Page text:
Category Archives: Labor and Economy

Attorney Susana Prieto-Terrazas, a Champion for Maquiladora Worker’s Rights

Image provided by authors of poster calling for workers to join march.

Image provided by authors. CC BY-NC-ND 2.0

By Marlene Flores and Miguel Juárez

The maquiladora industry has long impacted the border region, especially the Ciudad Juárez-El Paso region. With the passage of NAFTA, neoliberal economic policies that have encouraged the freer movement of goods and services across the border have especially encouraged the explosion of the maquiladora industry. In a maquiladora factory workers assemble part of a product (such as a car door handle) and the product is shipped to the final country destination where multiple parts will be put together for the finished product. Maquiladora factories do not have to reside on the border but many of them do because of their proximity to another country and trade laws. Though promising stable jobs and a healthy economy, this industry has had detrimental effects on the workers themselves. Still recovering from a sluggish economy and heavily hit by the cartel violence from its peak in 2010, the region where maquiladoras flourish provides plenty of employment opportunities. There are over 300 maquiladoras in Ciudad Juárez that employ over 250,000 workers at substandard wages. Continue reading

Las dos alas de un pájaro: The Cuban Refugee Program and Operation Bootstrap

by Carmen R. Lugo-Lugo and Cheris Brewer Current

Cuba y Puerto Rico son
(Cuba and Puerto Rico are)

De un pájaro las dos alas,
(Two birds of a feather)

Reciben flores y balas
(They receive flowers and bullets)

Sobre el mismo corazón…
(Over the same heart…)

—From Mi libro de Cuba by Lola Rodríguez de Tió


One Bird, Two Wings

Sometimes attributed to Cuban revolutionary José Martí, the verses by Puerto Rican revolutionary Lola Rodríguez de Tió were first published in 1893, while she was exiled in Cuba. Martí and Rodríguez de Tió became good friends and avid advocates for the independence of their own and each other’s country, as Cuba and Puerto Rico remained the last bastions of Spain’s Empire in the Caribbean. The verses were a testimony of the similar histories the two islands developed under four centuries of Spanish rule. They can also be seen as a chilling presage of what was to come after the U.S. won the Spanish American War in 1898 and became a consistent presence in the future of both countries, as U.S. decisions and U.S. policies have affected the way Cubans and Puerto Ricans live their lives on both their respective islands and the US mainland as well.

The islands were forced into different routes during the 20th century with the Platt Amendment (1901) steering Cuba in one direction (i.e., eventual independence), and the Foraker Act (1900) and Jones Act (1917) gearing Puerto Rico in another (i.e., an entrenched colonial status). Later, when Puerto Rico became a Commonwealth of the U.S. in 1952 and Fidel Castro assumed power in 1959, this bifurcation seemed to be irreversible. The effects of U.S. policies toward Puerto Rico and Cuba have been critical in shaping the positions that both islands occupy globally, and in the living conditions of Cubans and Puerto Ricans on the mainland.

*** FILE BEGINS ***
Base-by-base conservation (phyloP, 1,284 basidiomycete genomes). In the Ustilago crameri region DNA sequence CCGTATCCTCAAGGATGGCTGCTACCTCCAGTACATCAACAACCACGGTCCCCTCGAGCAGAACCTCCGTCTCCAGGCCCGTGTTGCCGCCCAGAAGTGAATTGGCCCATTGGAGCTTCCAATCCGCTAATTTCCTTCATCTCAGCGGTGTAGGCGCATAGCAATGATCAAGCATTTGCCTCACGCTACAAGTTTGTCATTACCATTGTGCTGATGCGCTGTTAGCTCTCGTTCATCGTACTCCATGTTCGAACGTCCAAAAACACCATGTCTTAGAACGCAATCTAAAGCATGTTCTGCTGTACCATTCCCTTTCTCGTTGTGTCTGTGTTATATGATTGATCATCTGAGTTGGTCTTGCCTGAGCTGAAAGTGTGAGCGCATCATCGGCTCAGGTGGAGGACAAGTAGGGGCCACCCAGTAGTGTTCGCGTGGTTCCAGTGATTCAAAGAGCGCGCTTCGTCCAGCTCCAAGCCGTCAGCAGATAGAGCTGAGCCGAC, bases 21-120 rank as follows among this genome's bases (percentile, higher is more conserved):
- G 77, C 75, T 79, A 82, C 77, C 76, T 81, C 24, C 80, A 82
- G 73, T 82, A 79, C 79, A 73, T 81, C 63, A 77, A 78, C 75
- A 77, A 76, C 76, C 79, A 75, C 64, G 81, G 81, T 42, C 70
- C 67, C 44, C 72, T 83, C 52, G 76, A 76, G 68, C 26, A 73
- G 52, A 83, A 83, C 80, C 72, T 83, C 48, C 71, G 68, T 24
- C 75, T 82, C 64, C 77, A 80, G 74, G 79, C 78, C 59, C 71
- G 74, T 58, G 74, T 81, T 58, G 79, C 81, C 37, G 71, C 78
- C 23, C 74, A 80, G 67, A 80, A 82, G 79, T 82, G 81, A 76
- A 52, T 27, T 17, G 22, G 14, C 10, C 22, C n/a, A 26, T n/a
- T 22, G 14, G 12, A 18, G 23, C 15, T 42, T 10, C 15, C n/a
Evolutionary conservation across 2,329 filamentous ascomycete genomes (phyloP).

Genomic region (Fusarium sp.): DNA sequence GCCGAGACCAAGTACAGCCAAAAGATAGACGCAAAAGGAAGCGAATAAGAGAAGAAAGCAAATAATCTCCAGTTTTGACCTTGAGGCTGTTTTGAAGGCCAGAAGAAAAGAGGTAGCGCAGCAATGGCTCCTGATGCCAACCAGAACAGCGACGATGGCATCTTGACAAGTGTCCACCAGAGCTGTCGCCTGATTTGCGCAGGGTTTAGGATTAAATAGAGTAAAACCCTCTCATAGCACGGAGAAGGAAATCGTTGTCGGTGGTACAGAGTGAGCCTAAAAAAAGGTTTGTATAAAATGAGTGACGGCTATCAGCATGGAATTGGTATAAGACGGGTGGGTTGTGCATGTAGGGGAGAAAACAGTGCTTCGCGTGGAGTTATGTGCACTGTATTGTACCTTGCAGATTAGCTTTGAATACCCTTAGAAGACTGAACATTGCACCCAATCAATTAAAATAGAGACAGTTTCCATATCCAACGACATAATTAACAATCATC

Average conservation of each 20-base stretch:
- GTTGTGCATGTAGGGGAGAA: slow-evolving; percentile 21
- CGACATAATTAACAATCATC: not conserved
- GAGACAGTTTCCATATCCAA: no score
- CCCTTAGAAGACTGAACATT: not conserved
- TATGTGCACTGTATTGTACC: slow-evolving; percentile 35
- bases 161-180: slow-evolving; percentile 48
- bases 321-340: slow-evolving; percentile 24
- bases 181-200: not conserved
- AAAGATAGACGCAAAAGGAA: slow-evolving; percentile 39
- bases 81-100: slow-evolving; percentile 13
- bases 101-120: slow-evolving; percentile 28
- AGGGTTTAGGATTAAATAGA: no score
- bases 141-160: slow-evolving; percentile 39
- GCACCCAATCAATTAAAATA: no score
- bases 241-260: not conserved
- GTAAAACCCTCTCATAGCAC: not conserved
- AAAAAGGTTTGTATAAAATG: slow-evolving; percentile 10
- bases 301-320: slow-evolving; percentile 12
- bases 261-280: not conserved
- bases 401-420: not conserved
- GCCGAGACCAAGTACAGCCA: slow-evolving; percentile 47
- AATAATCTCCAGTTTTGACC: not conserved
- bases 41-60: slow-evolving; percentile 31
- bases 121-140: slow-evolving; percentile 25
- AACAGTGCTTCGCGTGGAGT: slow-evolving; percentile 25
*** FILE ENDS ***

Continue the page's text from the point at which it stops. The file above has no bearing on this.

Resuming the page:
This essay presents a brief comparative sketch of two distinctive immigrating and incoming Caribbean groups resulting from two specific structural programs: the Cuban Refugee Program (CRP) targeting Cubans in the U.S.; and Operation Bootstrap (OB) involving Puerto Ricans on the island. Both programs had their genesis in the mid-twentieth century, at a moment when the U.S. was attempting to re-vamp its racial politics in response to both domestic and international pressures. Yet, it is noteworthy that both CRP and OB were operational before the passage of the Immigration and Nationality Act of 1965 which ended explicit race based preferences in entrants.

Thus Puerto Rican incomers and Cuban immigrants of the 1950s and 1960s are a precursor to the increasingly diverse group of immigrants who were to follow. Movement from Latin American and the Caribbean to the US contains a peculiar history shaped by individual relationships between countries of origin and the US. Immigrants from countries with closer political, economic, and social ties to the US were (and are) granted advantages in entrance, settlement, and employment that are unavailable to immigrants from countries who do not share the same intimacy with the US. This is clear when you compare Cubans with other political immigrants of the period—Haitians and Dominicans, for instance—who, because of racial and political reasons were not granted refugee status. This essay focuses on two relatively privileged groups of Latino immigrants: Puerto Ricans who entered with citizenship status, and Cubans who were granted legal status, provided financial assistance, and structural assimilation. Tracing the reception of these two groups illustrates the ways in which the U.S. government eased and aided the process of migration for some, while it outright neglected other newcomers.